In the summer of 2002, I had a pivotal dream: In it, I am standing in the center of a circle of women. Together they are a spectrum of colorful clothing: woolen robes; head wraps; animal skins; fat, beaded belts. I hear the soft rustle of fabric as the women lean in and whisper, “Yes. Go. Go!” Read More »
“I heard the prophecy of the strength of womankind connected.”
Nearly a decade ago, I stood under an umbrella in the wet streets of Rangoon, blocks away from Aung San Suu Kyi's home. I held flowers in my hand and had plans to quietly leave them at her gate. Read More »
"We must pay special attention to the gathering force of Burmese women's groups."
As the shadow of modern-day slavery darkens across the globe—with perhaps as many as 27 million caught in its grip—more and more survivors are stepping out to design solutions and cast light on the ro Read More »
"I saw them congregating, reuniting, embracing, talking, and crying, building small communities to heal and care for each other."
Water is most alive when it moves. Coursing through our bodies and across the earth, this liquid life force has its own voice and its own path. Yet, when we block, force, and contaminate water it becomes sluggish and deadly. Its death is our death.
There is no greater threat to global public health than unsanitary water conditions, which are responsible for eighty-eight percent of disease, taking more lives than war, terrorism, and HIV/AIDs combined. Read More »
"As the earth's primary water stewards, women are uniquely positioned to lead us toward a new, sustainable water future."
Ever since the news broke for us late on the evening of December 28 with the e-mail headline, "RIOTS" from our new Kenyan correspondent, we have been closely, and painfully, following Kenya's plunge into post-election violence.
The news has been almost unimaginable. Although it has become routine for us to hear of rampant attacks and political chaos in the DRC, Sudan and elsewhere; somehow, we didn't see it coming from Kenya, one of the most stable countries in East Africa. We went from eagerly following a largely peaceful electoral process—with more women running for parliament than ever before—to watching a nation crumble before our eyes. Read More »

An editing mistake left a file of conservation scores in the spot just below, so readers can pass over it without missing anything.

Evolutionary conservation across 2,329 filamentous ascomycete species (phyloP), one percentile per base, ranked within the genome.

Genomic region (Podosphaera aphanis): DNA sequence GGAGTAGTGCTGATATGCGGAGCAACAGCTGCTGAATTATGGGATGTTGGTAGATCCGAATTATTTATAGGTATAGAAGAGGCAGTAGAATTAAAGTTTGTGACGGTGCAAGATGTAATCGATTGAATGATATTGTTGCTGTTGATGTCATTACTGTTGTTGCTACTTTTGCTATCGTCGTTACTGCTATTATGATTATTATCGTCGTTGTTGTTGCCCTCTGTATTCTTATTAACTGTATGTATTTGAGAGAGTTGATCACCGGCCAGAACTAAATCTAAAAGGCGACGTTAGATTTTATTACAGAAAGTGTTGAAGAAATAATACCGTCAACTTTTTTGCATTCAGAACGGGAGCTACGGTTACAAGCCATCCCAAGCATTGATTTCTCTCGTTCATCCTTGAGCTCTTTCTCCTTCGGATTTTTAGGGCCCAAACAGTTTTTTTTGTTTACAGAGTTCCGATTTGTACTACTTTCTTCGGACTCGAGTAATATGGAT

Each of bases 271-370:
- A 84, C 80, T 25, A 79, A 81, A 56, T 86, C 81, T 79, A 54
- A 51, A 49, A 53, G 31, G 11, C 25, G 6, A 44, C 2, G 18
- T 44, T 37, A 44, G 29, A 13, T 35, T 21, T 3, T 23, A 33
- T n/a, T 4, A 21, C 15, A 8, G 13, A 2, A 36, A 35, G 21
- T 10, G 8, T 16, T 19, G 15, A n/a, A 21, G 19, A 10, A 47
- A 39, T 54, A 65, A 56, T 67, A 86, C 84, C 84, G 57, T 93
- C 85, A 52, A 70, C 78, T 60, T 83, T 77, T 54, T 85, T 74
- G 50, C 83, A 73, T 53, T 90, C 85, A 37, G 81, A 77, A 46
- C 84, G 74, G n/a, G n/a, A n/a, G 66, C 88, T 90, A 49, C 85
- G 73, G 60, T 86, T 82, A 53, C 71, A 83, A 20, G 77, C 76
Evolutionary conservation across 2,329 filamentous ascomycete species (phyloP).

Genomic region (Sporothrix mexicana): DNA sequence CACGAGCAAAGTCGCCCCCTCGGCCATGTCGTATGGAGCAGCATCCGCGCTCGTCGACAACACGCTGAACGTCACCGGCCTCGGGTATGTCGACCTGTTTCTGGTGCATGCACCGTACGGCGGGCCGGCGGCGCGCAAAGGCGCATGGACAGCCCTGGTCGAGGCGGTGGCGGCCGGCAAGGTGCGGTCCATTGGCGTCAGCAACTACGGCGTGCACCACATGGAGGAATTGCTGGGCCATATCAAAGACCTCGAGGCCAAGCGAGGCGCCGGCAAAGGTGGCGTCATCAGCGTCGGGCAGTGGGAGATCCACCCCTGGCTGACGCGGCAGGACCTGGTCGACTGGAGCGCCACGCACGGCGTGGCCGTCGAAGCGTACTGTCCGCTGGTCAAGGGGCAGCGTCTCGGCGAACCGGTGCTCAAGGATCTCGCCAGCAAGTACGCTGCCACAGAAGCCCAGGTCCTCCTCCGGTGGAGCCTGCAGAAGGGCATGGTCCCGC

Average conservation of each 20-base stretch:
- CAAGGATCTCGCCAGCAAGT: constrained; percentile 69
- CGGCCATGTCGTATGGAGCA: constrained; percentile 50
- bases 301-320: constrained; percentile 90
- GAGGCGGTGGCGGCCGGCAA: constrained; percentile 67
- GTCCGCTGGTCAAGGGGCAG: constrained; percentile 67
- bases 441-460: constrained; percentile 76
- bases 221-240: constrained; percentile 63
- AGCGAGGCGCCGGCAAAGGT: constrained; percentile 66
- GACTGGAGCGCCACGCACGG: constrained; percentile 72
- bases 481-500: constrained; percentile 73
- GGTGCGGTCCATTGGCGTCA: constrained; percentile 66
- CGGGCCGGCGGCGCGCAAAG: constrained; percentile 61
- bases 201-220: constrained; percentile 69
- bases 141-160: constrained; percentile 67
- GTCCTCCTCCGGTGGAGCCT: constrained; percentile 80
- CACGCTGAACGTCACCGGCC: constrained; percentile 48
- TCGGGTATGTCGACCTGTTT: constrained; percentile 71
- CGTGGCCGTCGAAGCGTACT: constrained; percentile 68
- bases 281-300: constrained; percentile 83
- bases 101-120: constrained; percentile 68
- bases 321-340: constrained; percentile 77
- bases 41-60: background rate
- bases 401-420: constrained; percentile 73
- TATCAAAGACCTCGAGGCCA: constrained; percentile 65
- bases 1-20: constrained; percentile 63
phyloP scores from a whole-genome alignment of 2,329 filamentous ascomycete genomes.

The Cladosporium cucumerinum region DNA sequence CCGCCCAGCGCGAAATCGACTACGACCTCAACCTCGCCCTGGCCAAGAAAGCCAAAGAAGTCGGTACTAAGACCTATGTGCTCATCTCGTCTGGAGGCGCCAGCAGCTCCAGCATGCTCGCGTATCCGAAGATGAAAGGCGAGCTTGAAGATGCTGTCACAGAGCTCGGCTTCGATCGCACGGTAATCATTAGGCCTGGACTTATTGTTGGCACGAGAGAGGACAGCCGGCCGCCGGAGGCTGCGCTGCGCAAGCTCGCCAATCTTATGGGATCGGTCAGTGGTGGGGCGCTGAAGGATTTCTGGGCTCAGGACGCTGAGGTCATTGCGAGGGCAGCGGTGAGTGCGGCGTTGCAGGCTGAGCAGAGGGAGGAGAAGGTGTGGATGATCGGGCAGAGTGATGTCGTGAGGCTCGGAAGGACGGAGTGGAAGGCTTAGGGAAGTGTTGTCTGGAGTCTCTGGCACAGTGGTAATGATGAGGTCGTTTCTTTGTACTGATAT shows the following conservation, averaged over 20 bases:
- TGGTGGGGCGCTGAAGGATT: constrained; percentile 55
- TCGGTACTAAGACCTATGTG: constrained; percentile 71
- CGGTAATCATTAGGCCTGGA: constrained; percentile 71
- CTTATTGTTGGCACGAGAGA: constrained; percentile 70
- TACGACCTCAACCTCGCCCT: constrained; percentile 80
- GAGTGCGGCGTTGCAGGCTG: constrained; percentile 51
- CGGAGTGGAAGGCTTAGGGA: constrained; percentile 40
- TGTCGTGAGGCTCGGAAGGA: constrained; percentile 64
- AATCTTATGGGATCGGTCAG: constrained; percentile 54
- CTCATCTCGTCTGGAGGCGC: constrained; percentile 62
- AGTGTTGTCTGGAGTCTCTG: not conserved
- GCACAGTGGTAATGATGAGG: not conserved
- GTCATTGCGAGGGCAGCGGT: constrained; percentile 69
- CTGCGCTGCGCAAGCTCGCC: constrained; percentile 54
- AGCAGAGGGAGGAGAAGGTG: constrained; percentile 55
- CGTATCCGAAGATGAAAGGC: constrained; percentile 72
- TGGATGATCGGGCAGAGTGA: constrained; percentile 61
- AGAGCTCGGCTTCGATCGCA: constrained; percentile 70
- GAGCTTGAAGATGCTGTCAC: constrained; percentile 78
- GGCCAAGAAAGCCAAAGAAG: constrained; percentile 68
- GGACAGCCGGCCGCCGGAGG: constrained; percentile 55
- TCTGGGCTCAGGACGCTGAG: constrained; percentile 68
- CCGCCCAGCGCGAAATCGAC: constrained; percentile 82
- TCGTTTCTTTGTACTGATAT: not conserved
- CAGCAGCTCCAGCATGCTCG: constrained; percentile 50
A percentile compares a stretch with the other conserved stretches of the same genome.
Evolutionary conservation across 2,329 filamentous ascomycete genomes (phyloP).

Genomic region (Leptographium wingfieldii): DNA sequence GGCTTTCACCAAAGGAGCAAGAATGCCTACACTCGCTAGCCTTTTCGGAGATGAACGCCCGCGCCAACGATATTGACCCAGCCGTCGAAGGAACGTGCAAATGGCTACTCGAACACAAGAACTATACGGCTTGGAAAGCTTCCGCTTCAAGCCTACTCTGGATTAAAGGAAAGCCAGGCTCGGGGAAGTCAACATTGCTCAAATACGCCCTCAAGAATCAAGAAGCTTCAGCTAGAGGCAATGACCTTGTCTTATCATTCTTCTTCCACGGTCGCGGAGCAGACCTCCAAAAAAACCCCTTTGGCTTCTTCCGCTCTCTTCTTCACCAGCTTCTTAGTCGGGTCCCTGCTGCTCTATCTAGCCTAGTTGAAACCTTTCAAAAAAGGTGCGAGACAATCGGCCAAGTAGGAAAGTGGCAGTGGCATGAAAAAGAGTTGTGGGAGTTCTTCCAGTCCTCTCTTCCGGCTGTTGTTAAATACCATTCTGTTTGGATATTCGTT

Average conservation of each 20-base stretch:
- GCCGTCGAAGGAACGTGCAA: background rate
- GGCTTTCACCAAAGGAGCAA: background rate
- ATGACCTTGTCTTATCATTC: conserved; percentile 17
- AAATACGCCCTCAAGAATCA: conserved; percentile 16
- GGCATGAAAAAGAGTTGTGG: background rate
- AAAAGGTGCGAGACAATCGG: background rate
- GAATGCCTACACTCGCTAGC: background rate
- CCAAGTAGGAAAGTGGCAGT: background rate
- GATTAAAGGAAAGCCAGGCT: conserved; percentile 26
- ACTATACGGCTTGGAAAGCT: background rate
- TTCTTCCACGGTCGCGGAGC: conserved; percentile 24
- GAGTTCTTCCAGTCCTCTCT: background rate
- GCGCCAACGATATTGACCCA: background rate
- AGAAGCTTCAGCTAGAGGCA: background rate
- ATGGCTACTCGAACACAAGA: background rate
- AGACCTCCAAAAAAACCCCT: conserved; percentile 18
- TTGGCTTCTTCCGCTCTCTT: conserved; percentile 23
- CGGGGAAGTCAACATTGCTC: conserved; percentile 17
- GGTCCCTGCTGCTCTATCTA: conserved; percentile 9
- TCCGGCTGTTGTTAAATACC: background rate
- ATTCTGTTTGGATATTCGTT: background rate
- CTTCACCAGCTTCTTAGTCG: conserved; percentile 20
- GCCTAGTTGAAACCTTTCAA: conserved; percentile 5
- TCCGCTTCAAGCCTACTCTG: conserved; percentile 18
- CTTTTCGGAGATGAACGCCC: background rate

"If the constitution cannot be made to serve everybody, the world should become one voice for the sake of humanity.""
Last week I had coffee with a successful business woman who asked me with a raised eyebrow, "Why would you have World Pulse focus on global AIDS when there are so many other people already working on it?" At a time when it sometimes seems like Bono and Bill Clinton have got it covered, it wasn't the first time I had been asked this question. Read More »
"I have smoothed the skirts of dolls sewn by HIV+ women survivors of the Rwandan genocide and felt the love and hope in every stitch."
When I was a young girl, I would lie on my stomach on sun-warmed grass covering the hills of Southern Wisconsin and absorb stories. I was shy and preferred to run away from the ordinary chaos of our family’s old farmhouse into the ancient rolling fields. The books I tucked under my arm opened worlds that were not always fairy tales or the forests of Narnia. I was also drawn to read stories telling of Native American genocide and the long Trail of Tears, Anne Frank’s diaries in besieged Amsterdam, and Bridge to Terabithia, about a young boy whose best friend dies. Read More »
"The tsunami was like a lighting rod to our hearts primarily because we were able to see the pain."
When I took my first tentative steps to start this publication, I had a hunch that something huge was going on globally with women. Now, two years later, I am convinced that there is a potent and sophisticated global movement rising from all corners of the earth. It is a movement focused on creating innovative solutions for our children, for our future. This rising lifeforce—this pulse—is bravely moving beyond patterns of blame and victimization to harness the vast power of human potential. Read More »